Formula 1’s new owners, Liberty Media, have unveiled a new official logo for the sport at the end of the Abu Dhabi Grand Prix, won by Mercedes’ Valtteri Bottas.
The new logo was revealed to the public immediately after the Grand Prix at the Yas Marina Circuit and displayed on the podium and trackside advertising.
The decision to revamp the sport’s look is part of Liberty’s ongoing strategy to broaden the sport’s audience appeal and accessibility. The previous logo, used for the past 23 years, was also once of the sport’s last connections to its former commercial rights owner Bernie Ecclestone – links which Liberty Media has been steadily looking to shed.
Overseeing the logo redesign was Ellie Norman, the sport’s first Director of Marketing.
“When we talked to fans about what made Formula 1 amazing, what we heard was people loved the real, exhilarating, unpredictable and incomprehensibly fast elements of the sport. It was about racing. But many felt those days were behind us and that the sport has become almost impenetrable for fans, particularly new ones,” she explained.
“It was clear we were going to need to address some fundamentals of our brand, if we were to realise our ambition to make Formula 1 a major entertainment player and claim our rights to be the global media brand we should be. What we say and do now is so important for our future, but it must always be driven by our fans. They come first.”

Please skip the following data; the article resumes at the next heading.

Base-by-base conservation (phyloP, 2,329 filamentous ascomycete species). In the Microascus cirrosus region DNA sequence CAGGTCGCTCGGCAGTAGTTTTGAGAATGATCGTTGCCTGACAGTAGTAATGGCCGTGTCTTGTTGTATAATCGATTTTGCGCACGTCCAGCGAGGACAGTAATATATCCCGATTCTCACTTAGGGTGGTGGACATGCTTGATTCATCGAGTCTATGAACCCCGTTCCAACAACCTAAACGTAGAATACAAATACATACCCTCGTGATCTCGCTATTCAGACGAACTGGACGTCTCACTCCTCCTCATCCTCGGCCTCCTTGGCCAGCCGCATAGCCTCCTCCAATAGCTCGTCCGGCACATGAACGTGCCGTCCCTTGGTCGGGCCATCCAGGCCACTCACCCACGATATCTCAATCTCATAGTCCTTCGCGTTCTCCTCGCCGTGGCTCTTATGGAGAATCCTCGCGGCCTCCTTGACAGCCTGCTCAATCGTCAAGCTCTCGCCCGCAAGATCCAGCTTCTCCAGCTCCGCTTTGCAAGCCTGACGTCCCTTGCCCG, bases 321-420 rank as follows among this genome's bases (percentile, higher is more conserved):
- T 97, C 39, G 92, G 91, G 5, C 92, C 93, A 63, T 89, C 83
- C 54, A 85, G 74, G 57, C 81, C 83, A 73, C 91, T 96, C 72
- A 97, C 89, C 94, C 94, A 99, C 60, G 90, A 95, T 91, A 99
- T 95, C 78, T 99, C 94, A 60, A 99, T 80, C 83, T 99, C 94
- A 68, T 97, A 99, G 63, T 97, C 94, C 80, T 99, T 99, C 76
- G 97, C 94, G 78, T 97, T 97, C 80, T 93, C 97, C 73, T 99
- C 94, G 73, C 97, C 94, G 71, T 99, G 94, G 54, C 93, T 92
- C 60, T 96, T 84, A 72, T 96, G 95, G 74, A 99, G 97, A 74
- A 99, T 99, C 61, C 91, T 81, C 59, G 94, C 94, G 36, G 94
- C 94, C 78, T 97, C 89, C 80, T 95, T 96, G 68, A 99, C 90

The final sentence of that statement is itself powerful and in essence underscores Liberty Media’s rejection of the Ecclestone-era approach where the perception of exclusivity and money was key. Ecclestone’s customers were not the public race-going fans or TV audiences, but rather the TV broadcasters, race promoters and sponsors who funded the entire show.
To its credit, Liberty Media has worked quickly to shed much of that image, with its initiatives focused on broadening the sport’s reach and fan engagement. New broadcast and digital deals were signed – a number of them being ‘free to air’ – while a number of initiatives were launched to make the sport more accessible to race-going fans. A complete reset of its approach to social media and the launch of dedicated FanZones at Grands Prix has dramatically increased race attendance and TV viewing figures as well.
The relaunch didn’t go without some glitches, however.
Following its unveiling on the Abu Dhabi Grand Prix podium, it seems that the race’s top-three finishers failed to spot the opportunity to be ‘on message’. When asked in the FIA Press Conference about the new logo, all three agreed that they preferred the old logo and questioned the need for a change.
“The problem is logos… I think the one that we already had was an iconic logo,” Lewis Hamilton said. “Just imagine Ferrari changing their logo, or Mercedes changed their logo. I don’t think the new one is as iconic but maybe it will grow on us.”
At the time of publishing, now 10 hours after the end of the race, the old F1 logo is still present on the home page of the official Formula 1 website. Oops!